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Reading Skolem's 1923 Begründung der elementaren Arithmetik durch die rekurrierende Denkweise ohne Anwendung scheinbarer Veränderlicher mit unendlichem Ausdehnungsbereich (Foundation of elementary arithmetic through the recurrent method of thought without use of apparent variables ranging over an infinite domain), I was wondering just how much of arithmetic Skolem's method can actually represent?

His stated goal is to show that: "if one regards the general propositions of arithmetic as functional assertions, and if one bases oneself on the recurrent method of thought, then this science can coherently be given a foundation without application of the Russell-Whiteheadian concepts 'always' and 'sometimes'" (my sketchy translation). In other words, Skolem wants to represent arithmetic in a logical system that makes no use of unbounded quantification, but which allows what he calls "die rekurrierende Denkweise", i.e. recursive definition.

But in what way can Skolem claim that his is a foundation of arithmetic that dispenses with unbounded quantification? For he uses the principle of complete induction in most of his proofs, and thereby (in my view) smuggles quantification over all natural numbers back in. If Skolem were true to his project to exclude unbounded quantification, how much of arithmetic could he actually represent?

I have a more general question, but I'm not sure that I am phrasing it correctly: is it possible to define the logical quantifiers in terms of more primitive notions? For example, I know that in constructivist approaches to the semantics of logic, the meaning of universal quantification and implication are analyzed in terms of the notion of a constructive function. Think of the universal quantifier introduction rule in a Gentzen system,

$$ \frac{A(a)}{\forall x A(x)}, $$ where the proof of $A(a)$ does not depend on the choice of $a$ and therefore provides us with a general method to show that $A$ holds universally. Universal quantification is here analyzed in terms of the concept of a (constructive) function, and it seems that this should be sufficient to account for all cases of quantification we might come accross say in Heyting arithemtic. Would it not be possible in this way to give the kind of account that Skolem was after, a foundation of arithmetic in terms of functions (defined in some way according to recursion theory).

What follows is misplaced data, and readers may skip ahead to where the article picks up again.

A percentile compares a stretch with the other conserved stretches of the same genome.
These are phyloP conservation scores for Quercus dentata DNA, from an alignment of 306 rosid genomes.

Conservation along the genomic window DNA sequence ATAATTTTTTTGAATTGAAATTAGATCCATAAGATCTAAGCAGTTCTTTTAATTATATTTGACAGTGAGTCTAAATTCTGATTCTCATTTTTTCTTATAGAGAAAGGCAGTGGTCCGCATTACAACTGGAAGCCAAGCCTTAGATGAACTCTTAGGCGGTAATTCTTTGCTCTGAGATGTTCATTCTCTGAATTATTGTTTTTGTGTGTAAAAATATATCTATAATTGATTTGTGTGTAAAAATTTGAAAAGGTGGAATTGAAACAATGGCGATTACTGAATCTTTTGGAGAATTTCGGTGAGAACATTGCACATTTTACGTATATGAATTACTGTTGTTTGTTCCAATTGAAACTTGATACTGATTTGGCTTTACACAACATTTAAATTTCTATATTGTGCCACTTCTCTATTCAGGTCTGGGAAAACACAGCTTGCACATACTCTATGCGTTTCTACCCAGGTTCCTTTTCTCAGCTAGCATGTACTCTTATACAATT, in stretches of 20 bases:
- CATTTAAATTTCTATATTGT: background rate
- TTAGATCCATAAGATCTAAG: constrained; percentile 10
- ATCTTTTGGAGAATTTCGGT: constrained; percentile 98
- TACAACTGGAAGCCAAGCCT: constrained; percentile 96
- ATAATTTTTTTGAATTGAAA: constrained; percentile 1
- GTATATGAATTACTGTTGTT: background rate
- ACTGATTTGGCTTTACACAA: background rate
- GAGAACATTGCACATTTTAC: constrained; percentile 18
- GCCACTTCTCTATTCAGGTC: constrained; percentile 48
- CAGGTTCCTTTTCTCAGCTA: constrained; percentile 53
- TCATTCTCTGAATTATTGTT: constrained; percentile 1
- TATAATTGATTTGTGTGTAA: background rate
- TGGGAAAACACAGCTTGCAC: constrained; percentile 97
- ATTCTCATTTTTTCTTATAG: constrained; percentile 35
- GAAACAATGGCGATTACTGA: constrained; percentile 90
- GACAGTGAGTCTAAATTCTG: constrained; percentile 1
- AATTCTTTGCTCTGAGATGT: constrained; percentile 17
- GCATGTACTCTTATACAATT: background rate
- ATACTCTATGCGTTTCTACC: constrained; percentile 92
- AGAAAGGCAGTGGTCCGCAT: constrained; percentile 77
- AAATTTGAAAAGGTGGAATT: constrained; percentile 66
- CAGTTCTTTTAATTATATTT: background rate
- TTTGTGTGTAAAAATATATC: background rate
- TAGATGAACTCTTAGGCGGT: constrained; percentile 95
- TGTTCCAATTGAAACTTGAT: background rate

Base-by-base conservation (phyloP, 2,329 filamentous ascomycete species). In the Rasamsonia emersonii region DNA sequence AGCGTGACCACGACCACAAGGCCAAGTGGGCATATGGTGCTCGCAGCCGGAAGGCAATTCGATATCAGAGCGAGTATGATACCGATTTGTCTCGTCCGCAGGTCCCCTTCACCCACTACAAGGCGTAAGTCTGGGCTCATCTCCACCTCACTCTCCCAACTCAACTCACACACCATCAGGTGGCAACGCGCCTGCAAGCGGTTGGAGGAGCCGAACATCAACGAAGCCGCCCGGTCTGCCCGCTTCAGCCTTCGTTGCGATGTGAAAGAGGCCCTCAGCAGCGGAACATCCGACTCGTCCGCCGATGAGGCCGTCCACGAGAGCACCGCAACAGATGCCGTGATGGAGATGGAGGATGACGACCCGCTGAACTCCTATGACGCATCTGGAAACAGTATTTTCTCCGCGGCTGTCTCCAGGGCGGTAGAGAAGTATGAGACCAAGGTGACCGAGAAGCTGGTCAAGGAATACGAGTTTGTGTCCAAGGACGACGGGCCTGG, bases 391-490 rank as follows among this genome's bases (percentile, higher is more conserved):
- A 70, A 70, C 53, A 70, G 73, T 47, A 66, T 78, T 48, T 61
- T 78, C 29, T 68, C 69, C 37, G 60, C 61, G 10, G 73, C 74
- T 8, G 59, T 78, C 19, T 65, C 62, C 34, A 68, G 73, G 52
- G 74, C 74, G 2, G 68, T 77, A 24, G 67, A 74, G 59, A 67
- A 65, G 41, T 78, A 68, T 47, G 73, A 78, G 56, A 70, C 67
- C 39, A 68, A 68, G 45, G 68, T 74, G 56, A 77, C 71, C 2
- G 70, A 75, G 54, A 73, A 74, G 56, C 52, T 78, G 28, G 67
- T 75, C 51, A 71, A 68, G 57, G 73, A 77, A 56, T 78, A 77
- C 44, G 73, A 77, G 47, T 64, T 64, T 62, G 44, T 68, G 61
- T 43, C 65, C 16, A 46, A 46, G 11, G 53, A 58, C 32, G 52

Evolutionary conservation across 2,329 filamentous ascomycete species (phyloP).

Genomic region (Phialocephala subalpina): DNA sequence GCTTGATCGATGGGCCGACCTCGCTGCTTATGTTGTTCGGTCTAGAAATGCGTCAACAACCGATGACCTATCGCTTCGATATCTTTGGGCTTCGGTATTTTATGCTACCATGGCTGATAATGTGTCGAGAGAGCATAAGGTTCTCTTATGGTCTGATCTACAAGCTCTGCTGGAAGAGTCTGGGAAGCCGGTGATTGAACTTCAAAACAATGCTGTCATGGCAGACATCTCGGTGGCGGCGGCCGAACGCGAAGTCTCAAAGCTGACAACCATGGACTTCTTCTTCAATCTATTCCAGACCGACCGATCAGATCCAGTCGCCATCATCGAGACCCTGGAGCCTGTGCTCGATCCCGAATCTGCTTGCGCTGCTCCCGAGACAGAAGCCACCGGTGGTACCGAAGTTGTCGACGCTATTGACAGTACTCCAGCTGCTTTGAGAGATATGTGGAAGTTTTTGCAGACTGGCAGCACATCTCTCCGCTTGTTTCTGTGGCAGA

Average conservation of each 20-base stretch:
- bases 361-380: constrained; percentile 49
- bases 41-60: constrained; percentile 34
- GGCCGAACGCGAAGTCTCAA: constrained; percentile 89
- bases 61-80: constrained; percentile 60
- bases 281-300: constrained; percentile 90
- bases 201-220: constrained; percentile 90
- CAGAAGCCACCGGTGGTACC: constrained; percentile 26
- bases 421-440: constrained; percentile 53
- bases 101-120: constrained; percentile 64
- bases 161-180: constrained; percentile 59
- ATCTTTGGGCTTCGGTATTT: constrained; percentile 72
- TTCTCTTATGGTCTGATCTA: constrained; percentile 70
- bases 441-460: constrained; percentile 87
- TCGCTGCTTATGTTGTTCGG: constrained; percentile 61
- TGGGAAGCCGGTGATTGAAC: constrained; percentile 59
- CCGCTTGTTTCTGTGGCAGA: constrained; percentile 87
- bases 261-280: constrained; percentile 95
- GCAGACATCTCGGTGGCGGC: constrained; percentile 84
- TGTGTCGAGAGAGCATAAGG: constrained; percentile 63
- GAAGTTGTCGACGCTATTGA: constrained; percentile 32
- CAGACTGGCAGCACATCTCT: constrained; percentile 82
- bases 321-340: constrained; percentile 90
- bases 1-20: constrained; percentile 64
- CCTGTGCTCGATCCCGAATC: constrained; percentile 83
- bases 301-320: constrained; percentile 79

This opens the wider question: in what sense can we count recursion theory to logic? Skolem evidently thought that the "rekkurierende Denkweise" is a purely formal feature of logical thought, that in some sense, other logical notions such as quantification can be replaced by it, and that this would be a less problematic way of founding mathematics than by appeal to quantifiers ranging over infinite domains.

Rodrigo
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  • I don't think this question is clear enough to be answered here, but you're welcome to [the logic chat-room](https://chat.stackexchange.com/rooms/44058/logic) for informal discussion! =) – user21820 Nov 19 '18 at 17:32
  • For translations, you may see "FROM FREGE TO GODEL A Source Book in Mathematical Logic, 1879-1931". For the power of complete induction, take this with sketicism but I believe Gentzen's proof of the consistency of arithmetic already discusses the use of complete induction. I think he argues why this is fine from a constructivist point of view, but don't check me on that. – Rodrigo Dec 30 '21 at 14:57

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